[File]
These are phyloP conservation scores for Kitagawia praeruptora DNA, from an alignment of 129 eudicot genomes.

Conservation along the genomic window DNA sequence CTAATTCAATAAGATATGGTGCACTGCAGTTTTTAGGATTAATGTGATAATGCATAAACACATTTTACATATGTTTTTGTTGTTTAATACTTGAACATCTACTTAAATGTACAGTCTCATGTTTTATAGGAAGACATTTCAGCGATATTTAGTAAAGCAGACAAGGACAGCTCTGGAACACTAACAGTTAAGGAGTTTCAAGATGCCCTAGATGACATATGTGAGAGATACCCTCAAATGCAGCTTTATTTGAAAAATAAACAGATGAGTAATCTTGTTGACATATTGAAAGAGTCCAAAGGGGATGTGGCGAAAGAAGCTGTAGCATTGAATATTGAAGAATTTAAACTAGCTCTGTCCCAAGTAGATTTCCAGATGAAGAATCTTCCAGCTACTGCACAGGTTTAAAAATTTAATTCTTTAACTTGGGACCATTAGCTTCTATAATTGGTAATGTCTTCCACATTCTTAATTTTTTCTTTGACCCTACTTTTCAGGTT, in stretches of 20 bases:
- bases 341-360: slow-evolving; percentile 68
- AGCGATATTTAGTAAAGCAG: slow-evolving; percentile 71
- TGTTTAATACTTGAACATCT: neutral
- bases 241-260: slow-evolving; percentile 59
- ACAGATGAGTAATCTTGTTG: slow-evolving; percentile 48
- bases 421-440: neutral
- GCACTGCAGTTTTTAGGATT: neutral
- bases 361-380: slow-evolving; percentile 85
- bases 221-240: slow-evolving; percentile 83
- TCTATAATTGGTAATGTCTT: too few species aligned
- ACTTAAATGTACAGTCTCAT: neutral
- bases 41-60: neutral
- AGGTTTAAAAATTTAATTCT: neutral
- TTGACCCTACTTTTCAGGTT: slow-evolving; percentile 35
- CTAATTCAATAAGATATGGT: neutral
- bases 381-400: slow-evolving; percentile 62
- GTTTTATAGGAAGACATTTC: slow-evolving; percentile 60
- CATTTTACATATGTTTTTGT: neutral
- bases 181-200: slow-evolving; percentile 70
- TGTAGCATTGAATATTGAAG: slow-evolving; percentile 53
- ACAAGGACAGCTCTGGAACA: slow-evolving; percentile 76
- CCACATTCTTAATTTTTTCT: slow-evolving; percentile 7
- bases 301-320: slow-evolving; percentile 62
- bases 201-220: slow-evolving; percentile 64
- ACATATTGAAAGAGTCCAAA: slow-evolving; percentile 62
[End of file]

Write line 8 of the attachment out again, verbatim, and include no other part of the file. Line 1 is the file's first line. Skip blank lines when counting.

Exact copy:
- bases 421-440: neutral